I recently discovered the CVM (Core Vector Machine) and BVM (Ball Vector Machine) approaches. The idea of the authors is really clever: since only approximate best solutions can be highlighted, their approaches try to resolve an equivalent problem which is easier to handle - the minimum enclosing ball problem in computational geometry - to detect the support vectors. So, we have a classifier which is as efficient as those obtained by the other SVM learning algorithms, but with an enhanced ability to process datasets with a large number of instances.

I found the papers really interesting. They are all the more interesting that all the tools enabling to reproduce the experiments are provided: the program and the datasets. So, all the results shown in the paper can be verified. It contrasts to too numerous papers where some authors flaunt tremendous results but we can never reproduce them.

The CVM and BVM methods are incorporated into the LIBCVM library. This is an extension of the LIBSVM (version 2.85), which is already included into Tanagra. The source code for LIBCVM being available, I compiled it as a DLL (Dynamic-link Library) and I included it also into Tanagra 1.4.44.

In this tutorial, we describe the behavior of the CVM and BVM supervised learning methods on the "Web" dataset available on the website of the authors. We compare the results and the computation time to those of the C-SVC algorithm based on the LIBSVM library.

Keywords: support vector machine, svm, libcvm, cvm, bvm, libsvm, c-svc
Tutorial: en_Tanagra_LIBCVM_library.pdf
References :
I.W. Tsang, A. Kocsor, J.T. Kwok : LIBCVM Toolkit, Version: 2.2 (beta)
C.C Chang, C.J. Lin : LIBSVM -- A Library for Support Vector Machines

Wednesday, July 4, 2012

Revolution R Community 5.0

The R software is a fascinating project. It becomes a reference tool for the data mining process. With the R package system, we can extend its features potentially at the infinite. Almost all existing statistical / data mining techniques are available in R.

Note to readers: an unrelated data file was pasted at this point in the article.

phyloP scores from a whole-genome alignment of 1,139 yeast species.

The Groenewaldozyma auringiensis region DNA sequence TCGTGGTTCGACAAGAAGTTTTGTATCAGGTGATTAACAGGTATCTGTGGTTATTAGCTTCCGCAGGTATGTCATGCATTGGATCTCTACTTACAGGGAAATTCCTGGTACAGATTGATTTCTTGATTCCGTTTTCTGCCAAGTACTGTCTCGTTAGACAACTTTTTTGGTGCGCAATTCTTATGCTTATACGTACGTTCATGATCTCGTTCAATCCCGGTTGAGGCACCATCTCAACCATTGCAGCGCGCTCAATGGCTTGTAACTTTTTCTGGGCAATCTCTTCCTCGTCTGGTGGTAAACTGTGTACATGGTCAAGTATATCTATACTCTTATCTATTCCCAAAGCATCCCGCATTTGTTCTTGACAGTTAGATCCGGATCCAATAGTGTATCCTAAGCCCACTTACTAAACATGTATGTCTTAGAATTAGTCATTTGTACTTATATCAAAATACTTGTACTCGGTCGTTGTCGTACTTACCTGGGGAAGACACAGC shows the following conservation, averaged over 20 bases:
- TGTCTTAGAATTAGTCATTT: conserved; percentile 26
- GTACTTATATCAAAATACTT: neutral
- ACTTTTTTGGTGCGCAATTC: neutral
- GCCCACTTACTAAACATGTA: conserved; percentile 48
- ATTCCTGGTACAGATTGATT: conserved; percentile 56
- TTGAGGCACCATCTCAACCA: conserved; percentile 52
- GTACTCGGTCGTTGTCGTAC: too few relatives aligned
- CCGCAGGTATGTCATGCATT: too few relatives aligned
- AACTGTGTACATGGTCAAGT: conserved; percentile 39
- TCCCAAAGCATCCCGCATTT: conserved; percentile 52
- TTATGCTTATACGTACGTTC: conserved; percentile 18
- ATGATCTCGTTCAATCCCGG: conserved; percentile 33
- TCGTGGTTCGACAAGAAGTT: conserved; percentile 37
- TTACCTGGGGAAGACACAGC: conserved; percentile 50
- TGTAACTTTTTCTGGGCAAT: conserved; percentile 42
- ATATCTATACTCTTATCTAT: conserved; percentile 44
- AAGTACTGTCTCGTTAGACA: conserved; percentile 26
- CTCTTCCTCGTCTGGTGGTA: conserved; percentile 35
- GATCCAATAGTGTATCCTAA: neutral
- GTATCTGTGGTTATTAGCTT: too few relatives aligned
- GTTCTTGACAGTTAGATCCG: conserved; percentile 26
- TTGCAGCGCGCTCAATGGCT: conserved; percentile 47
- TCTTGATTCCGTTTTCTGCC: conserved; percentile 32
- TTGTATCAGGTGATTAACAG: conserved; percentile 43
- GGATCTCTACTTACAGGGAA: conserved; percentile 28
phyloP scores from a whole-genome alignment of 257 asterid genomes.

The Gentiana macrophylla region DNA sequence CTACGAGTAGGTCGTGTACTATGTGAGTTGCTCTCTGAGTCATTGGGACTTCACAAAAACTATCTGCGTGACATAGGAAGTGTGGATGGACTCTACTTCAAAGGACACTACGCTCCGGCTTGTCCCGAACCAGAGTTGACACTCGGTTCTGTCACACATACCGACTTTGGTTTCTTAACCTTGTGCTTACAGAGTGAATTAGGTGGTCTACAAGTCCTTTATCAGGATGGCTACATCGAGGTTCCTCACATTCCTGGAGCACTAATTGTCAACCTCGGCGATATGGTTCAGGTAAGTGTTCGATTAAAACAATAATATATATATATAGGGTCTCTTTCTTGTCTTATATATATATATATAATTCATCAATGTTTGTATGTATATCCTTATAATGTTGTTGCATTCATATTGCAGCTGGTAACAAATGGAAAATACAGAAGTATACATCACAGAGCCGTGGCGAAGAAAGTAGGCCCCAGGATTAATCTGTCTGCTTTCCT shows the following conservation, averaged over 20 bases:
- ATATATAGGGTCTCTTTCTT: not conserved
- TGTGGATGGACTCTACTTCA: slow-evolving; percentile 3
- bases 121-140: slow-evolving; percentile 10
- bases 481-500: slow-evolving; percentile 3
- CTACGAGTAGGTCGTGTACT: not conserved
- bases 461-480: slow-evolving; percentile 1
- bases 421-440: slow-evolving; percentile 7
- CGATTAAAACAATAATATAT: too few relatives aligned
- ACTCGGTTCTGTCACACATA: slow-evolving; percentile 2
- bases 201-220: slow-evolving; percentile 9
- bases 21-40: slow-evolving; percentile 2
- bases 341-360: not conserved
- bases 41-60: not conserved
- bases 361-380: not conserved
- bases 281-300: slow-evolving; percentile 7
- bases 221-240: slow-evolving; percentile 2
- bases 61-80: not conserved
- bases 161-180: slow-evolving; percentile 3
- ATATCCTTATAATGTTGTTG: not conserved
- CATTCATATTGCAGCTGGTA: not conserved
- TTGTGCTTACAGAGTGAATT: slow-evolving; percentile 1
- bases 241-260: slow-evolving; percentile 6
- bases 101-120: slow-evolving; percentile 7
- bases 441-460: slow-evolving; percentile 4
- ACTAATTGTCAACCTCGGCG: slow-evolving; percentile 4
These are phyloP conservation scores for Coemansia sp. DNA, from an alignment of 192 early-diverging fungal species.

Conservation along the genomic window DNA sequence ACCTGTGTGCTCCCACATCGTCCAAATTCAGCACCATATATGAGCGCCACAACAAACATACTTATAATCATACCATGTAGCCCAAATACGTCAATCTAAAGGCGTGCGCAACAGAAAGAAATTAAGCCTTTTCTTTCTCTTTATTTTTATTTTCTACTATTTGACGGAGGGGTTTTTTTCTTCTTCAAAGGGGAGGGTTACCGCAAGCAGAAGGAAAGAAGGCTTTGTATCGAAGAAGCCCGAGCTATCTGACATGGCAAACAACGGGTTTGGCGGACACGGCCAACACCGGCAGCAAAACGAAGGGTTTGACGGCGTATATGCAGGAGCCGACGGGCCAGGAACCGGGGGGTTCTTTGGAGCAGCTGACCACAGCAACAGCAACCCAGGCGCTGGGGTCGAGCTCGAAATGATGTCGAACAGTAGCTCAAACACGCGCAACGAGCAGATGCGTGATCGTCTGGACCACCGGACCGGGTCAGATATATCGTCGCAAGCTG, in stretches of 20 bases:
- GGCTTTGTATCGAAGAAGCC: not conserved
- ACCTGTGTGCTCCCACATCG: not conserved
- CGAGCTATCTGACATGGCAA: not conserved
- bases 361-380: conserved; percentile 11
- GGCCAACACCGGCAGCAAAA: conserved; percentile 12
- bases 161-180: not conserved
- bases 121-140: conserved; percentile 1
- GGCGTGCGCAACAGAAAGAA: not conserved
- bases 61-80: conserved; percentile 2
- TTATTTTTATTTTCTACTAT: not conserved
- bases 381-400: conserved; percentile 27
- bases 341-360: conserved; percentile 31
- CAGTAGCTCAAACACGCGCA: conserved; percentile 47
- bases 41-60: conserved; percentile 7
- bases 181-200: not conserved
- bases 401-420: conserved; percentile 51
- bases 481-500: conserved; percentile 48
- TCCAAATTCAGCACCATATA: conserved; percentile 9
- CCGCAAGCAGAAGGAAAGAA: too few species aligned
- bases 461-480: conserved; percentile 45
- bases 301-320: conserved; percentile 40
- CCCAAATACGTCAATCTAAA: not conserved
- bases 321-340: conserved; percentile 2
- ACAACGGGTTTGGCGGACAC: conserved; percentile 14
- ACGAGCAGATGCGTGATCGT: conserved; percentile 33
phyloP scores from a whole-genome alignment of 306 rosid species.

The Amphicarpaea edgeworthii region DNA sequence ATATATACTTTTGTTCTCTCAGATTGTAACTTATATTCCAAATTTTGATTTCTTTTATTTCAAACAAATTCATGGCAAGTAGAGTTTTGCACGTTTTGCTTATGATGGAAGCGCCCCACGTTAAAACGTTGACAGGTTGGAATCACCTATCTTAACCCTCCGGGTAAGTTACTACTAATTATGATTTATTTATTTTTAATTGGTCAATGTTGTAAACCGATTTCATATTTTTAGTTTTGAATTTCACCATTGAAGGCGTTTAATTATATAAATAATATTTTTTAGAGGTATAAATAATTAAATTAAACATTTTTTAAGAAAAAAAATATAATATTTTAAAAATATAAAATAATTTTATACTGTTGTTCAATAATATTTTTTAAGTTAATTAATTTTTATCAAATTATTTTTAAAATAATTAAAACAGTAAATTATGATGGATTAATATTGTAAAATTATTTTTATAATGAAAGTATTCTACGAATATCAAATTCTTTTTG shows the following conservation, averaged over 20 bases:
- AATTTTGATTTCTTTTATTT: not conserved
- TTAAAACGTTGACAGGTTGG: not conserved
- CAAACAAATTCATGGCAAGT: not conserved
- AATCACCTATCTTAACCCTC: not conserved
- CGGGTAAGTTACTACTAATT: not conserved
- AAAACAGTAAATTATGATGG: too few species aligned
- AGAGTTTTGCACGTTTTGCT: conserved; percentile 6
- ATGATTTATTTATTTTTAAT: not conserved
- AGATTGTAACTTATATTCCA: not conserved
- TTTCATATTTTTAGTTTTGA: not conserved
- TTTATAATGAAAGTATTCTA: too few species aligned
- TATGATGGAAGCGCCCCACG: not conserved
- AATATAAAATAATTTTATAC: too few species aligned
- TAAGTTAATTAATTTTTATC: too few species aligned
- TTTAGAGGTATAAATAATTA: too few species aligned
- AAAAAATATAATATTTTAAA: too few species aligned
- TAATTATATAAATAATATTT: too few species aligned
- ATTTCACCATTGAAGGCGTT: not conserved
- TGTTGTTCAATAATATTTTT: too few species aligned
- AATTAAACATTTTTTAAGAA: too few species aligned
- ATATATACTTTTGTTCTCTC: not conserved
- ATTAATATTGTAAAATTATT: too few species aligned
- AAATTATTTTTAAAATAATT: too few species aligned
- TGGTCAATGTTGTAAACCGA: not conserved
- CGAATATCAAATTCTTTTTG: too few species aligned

But if there are many packages, there are very few projects which intend to improve the R core itself. The source code is freely available. In theory anyone can modify a part or even the whole software. Revolution Analytics proposes an improved version of R. It provides Revolution R Enterprise, it seems (according to their website) that: it improves dramatically the fastness of some calculations; it can handle very large database; it provides a visual development environment with a debugger. Unfortunately, this is a commercial tool. I could not check these features . Fortunately, a community version is available. Of course, I have downloaded the tool to study its behavior.

Revolution R Community is a slightly improved version of the Base R. The enhancements are essentially related to the calculations performances: it incorporates the Intel Math Kernal libary, which is especially efficient for the matrix calculations; it can take advantage also, in some circumstances, from the power of the multi-core processors. Performance benchmarks  are available on the editor's website. The results are impressive. But we note that they are based on datasets generated artificially.

In this tutorial, we extend the benchmark to other data mining methods. We analyze the behavior of the Revolution R Community 5.0 - 64 bit version in various contexts: binary logistic regression (glm); linear discriminant analysis (lda from the MASS package); induction of decision trees (rpart from the rpart package); principal component analysis based on two different principles, the first one is based on the calculations of the eigenvalues and eigenvectors from the correlation matrix (princomp), the second one is done by a singular value decomposition of the data matrix (prcomp).

Keywords: R software, revolution analytics, revolution r community, logistic regression, glm, linear discriminant analysis, lda, principal components analysis, acp, princomp, prcomp, matrix calculations, eigenvalues, eignevectors, singular value decomposition, svd, decision tree, cart, rpart
Tutorial: en_Tanagra_Revolution_R_Community.pdf
References :
Revolution Analytics, "Revolution R Community".

Monday, July 2, 2012

Introduction to SAS proc logistic